GalleryHow to Make Onigiri
In these post-holiday days of getting back to basics and back to work, I'm looking to keep things simple without falling into the humdrum. To me, that means foods that are uncomplicated but also a little fun. Like onigiri.
If fine sushi-making is a culinary art form, you could think of onigiri as culinary arts 'n' crafts. More humble and practical than sushi, and with a lot of potential for cuteness, onigiri is, not surprisingly, a mainstay of the Japanese bento box and a popular quick meal.
These little flavored rice balls are made with sushi rice, but the rice is not fanned and seasoned with rice vinegar and sugar as it is in sushi-making. Instead, the rice is simply salted lightly. Sushi tends to showcase the most delicate—and often expensive—cuts of seafood and tender vegetables. Onigiri, on the other hand, makes use of leftovers and other ingredients you might have around, often hiding them inside the rice.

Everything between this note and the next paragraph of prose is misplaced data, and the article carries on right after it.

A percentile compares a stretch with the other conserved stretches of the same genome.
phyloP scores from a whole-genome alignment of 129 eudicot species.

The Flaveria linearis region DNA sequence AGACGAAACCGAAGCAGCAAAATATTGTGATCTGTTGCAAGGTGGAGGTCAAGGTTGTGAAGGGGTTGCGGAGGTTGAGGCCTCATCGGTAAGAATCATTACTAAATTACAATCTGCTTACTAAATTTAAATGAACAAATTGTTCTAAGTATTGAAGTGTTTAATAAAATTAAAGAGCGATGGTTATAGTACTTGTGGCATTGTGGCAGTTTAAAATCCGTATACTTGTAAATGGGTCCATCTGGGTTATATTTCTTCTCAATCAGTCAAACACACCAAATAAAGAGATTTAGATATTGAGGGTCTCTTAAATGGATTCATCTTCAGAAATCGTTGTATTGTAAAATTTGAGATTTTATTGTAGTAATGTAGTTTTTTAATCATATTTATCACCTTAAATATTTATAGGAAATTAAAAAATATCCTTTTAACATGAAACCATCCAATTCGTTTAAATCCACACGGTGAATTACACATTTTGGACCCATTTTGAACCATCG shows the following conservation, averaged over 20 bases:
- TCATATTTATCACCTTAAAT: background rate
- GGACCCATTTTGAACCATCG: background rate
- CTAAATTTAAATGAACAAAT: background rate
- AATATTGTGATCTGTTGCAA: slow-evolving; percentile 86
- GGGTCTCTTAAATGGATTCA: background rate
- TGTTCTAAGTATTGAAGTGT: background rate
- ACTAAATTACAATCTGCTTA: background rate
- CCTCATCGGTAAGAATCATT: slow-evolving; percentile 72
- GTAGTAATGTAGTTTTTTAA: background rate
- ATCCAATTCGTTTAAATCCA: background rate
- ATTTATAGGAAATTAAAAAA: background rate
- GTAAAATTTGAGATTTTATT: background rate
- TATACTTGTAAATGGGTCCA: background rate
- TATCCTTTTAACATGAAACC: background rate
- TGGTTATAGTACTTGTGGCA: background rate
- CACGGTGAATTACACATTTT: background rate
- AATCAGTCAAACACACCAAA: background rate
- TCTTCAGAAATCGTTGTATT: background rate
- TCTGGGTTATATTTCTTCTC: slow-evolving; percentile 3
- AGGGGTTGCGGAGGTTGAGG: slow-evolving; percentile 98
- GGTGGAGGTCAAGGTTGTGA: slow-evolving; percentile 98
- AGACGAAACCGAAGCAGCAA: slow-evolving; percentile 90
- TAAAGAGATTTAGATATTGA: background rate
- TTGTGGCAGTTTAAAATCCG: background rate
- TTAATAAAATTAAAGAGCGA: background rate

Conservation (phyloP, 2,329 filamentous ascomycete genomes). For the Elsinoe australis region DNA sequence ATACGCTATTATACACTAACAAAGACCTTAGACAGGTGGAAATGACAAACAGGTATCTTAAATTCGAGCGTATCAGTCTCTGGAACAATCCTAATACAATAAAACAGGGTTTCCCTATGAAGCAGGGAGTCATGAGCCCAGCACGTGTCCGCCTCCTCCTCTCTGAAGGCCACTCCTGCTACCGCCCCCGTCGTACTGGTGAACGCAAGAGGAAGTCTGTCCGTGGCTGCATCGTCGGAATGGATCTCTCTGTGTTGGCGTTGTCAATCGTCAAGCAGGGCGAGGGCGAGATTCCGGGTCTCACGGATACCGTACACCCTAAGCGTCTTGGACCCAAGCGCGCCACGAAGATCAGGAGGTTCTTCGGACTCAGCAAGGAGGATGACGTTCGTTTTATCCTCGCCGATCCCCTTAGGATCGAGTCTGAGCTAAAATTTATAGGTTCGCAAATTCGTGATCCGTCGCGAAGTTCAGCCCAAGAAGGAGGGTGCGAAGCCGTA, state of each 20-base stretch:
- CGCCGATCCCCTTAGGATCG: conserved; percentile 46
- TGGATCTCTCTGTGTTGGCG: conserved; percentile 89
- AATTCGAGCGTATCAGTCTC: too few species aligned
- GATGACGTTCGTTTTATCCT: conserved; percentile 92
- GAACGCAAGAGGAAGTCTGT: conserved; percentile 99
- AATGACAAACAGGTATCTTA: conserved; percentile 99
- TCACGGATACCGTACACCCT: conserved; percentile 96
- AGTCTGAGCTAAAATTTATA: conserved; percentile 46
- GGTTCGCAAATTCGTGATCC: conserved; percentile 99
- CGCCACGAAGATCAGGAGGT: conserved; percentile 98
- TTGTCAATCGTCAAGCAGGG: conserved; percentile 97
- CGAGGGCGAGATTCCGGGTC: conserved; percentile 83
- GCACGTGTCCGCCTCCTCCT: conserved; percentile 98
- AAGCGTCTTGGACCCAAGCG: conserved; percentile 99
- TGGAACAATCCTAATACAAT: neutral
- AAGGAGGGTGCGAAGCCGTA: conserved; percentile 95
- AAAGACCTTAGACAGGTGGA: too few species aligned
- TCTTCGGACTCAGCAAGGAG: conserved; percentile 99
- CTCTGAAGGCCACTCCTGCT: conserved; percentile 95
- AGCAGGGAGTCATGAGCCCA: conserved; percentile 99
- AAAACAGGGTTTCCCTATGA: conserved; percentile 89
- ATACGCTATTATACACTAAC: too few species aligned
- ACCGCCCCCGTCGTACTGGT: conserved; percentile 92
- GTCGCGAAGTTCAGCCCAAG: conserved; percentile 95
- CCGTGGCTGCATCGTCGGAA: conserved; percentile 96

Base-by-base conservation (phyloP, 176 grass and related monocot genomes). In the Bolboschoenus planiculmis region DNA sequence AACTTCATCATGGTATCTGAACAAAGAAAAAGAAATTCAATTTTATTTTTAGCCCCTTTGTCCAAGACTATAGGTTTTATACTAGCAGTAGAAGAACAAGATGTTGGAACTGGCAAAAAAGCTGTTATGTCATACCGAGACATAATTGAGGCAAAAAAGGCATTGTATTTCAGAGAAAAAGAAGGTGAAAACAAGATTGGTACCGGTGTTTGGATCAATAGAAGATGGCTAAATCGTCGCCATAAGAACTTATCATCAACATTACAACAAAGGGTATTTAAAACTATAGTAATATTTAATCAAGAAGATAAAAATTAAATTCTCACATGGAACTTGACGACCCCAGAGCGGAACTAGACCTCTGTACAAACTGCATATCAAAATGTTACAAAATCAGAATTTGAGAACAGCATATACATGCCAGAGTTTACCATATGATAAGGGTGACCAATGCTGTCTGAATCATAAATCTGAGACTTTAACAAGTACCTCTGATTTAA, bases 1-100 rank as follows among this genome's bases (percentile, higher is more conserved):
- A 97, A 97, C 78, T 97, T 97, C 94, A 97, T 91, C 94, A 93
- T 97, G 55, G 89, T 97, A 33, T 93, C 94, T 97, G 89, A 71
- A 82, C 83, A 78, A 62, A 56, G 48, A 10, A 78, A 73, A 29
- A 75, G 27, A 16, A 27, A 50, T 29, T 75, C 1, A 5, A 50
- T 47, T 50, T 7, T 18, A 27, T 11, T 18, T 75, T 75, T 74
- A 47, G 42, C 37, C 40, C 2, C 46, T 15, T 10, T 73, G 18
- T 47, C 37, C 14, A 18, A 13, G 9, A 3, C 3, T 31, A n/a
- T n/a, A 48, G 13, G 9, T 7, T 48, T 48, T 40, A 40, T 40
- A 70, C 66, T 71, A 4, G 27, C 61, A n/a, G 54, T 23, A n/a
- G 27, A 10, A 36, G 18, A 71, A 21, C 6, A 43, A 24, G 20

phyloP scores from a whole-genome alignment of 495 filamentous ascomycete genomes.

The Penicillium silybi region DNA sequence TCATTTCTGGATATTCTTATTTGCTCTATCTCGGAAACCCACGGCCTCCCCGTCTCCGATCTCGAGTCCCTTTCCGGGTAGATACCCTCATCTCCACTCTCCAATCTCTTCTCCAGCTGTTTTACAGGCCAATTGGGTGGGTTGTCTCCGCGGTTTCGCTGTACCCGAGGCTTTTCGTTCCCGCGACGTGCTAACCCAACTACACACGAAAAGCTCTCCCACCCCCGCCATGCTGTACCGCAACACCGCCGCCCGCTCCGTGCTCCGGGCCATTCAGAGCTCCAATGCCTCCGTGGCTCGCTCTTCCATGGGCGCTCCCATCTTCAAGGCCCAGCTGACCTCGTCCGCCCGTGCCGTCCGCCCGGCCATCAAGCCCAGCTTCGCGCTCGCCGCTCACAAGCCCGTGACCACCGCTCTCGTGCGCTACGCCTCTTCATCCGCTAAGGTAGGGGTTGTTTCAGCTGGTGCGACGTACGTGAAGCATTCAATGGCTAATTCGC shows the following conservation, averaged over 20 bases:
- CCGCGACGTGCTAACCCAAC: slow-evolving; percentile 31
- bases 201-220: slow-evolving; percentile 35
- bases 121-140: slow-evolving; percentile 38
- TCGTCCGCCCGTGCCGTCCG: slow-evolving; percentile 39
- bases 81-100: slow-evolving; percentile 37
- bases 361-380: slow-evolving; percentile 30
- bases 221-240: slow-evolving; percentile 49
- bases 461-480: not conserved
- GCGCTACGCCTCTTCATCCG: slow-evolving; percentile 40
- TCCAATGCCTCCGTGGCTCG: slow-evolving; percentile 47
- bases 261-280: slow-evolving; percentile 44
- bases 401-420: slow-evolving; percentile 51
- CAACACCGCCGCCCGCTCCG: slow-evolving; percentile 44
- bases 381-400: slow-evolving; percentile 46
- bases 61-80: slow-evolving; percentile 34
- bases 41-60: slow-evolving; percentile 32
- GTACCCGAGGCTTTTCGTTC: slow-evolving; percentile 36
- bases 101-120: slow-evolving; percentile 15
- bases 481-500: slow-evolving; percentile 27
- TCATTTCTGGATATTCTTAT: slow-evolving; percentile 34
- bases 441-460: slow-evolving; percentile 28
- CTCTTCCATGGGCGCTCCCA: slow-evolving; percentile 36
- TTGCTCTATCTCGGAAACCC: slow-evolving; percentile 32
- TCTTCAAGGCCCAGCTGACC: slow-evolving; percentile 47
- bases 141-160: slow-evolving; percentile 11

Here's where the cuteness factor comes in: onigiri is sometimes decorated with little faces or dressed up as bunny rabbits. If you didn't get to decorate enough cookies this holiday season, here's your second chance.